On a Saturday morning in October, Hope Clinic draws a crowd of 100 protesters, some with signs depicting fetuses, others with Catholic rosaries—and all shouting and chanting outside the purple-trimmed building where abortions are performed in Granite City, Ill.
The protests are jarring to incoming patients. But they do little, if anything, to affect Allison Hile, the clinic's director of information and education. "I am so proud of what we do," says Hile, who has been counseling patients for 28 years. Hile has, after all, seen much worse at her clinic. She remembers the wreckage the day after it was bombed in 1982—the blast destroyed a third of the facility's physical plant. And she remembers when a pro-life extremist kidnapped one of the clinic's doctors that same year, holding him and his wife blindfolded for eight days. For over a decade now Hile has endured the presence of pro-life activist Angela Michael, who lives in an RV parked outside the clinic. Under the guise of being a Hope Clinic employee, Michael leads women into her trailer (billed as offering "A Window to the Womb") for ultrasounds and a chance to talk them out having an abortion. (Hile says she can find no record of Michael being a registered nurse in Missouri or Illinois.) After all that, a group of noisy protesters seems relatively benign.
But soon Hile and the rest of the staff at Hope Clinic may have more than shouts and signs to contend with. The clinic sits on the state line between Illinois and Missouri. And while it's just a 10-minute drive over the Mississippi River from Granite City to St. Louis, the ideological distance between the cities is far greater when it comes to abortion law. On the Missouri side of the river, lawmakers take a dim view of abortion rights. The pro-choice group NARAL gives the state an F in its rankings, while Illinois gets a C+. "Illinois law is in every aspect and way better than Missouri," says Pamela Sumners, executive director of NARAL Pro-Choice Missouri. "That's a pretty big river separating us."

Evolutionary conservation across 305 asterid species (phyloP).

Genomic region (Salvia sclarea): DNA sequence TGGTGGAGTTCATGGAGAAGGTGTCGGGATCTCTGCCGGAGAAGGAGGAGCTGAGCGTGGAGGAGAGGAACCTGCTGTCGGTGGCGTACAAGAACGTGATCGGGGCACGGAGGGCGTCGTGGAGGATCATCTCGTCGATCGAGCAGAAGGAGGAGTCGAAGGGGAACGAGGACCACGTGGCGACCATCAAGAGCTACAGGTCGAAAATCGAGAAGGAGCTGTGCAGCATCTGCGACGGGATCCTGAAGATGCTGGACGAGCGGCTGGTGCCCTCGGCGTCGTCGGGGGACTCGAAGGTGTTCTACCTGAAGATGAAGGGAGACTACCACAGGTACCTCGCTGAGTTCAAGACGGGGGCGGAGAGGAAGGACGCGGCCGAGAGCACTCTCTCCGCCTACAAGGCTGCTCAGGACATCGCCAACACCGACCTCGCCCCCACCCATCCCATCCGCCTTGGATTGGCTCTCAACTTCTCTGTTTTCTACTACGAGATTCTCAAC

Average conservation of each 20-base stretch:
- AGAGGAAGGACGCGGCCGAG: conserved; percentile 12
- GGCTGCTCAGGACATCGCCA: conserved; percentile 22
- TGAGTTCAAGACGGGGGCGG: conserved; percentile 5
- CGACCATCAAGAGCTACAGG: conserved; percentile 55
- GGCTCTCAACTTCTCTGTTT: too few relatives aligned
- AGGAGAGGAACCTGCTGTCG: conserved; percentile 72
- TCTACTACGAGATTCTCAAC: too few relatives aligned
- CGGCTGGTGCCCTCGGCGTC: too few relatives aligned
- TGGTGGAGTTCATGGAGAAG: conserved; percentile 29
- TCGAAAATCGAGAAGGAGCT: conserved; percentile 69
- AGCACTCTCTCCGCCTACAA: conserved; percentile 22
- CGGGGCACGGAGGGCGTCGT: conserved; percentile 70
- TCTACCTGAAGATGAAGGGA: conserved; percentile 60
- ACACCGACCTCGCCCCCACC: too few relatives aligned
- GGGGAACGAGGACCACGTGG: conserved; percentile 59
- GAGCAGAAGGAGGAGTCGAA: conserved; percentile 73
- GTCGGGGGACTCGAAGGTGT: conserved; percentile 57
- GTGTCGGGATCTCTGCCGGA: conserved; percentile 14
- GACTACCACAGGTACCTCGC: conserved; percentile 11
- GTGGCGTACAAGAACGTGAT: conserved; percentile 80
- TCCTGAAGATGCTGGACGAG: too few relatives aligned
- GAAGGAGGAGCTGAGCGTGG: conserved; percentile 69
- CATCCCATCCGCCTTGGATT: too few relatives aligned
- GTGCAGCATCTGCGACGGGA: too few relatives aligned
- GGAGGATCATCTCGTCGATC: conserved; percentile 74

While Hope Clinic may be governed by Illinois's more lenient laws, a large percentage of its patients come from Missouri for family planning and abortion services. So this summer, when the Missouri state legislature passed House Bill 1055, a law that Gov. Matt Blunt has called "one of the strongest pieces of pro-life legislation in Missouri's history," Hope Clinic began preparing for the possible ripple effects. As Hile explains it, should the new law pass constitutional muster—a decision that could be made within the next two months—it would likely leave the entire state of Missouri with one abortion clinic, at least for a time. And that could create an unmanageable influx of patients for Hope. "We'd be overwhelmed if we had to see not only the women who come to us now but many others," says Hile.
The Missouri bill is not an outright ban on abortion but rather a regulation that financially squeezes practitioners who perform the procedure to the point where many will no longer be able to function. The bill reclassifies any facility that performs five or more abortions each month as a surgical outpatient center, meaning it must comply with a number of specifications for things like hallway widths and ceiling heights.
Pro-life groups hail the legislation as a way to protect women's health—by ensuring that facilities are prepared to handle abortions, which are, after all, surgical procedures. "Women who seek abortions deserve to have the same level of surgical care," says Pam Fichter, president of Missouri Right to Life. "To not give them that same basic level of care would be a great disservice to women who are seeking abortions." The bill's sponsor, state Rep. Therese Sander, describes the regulation as an attempt to provide "the best possible service to women in crisis pregnancy no matter which way they choose go, whether life or abortion."
But pro-life activists are also well aware of the potential fallout. "We certainly would not be brokenhearted" if access to abortion were limited, Fichter says, while reasserting that such a result "was not the original intention of the bill."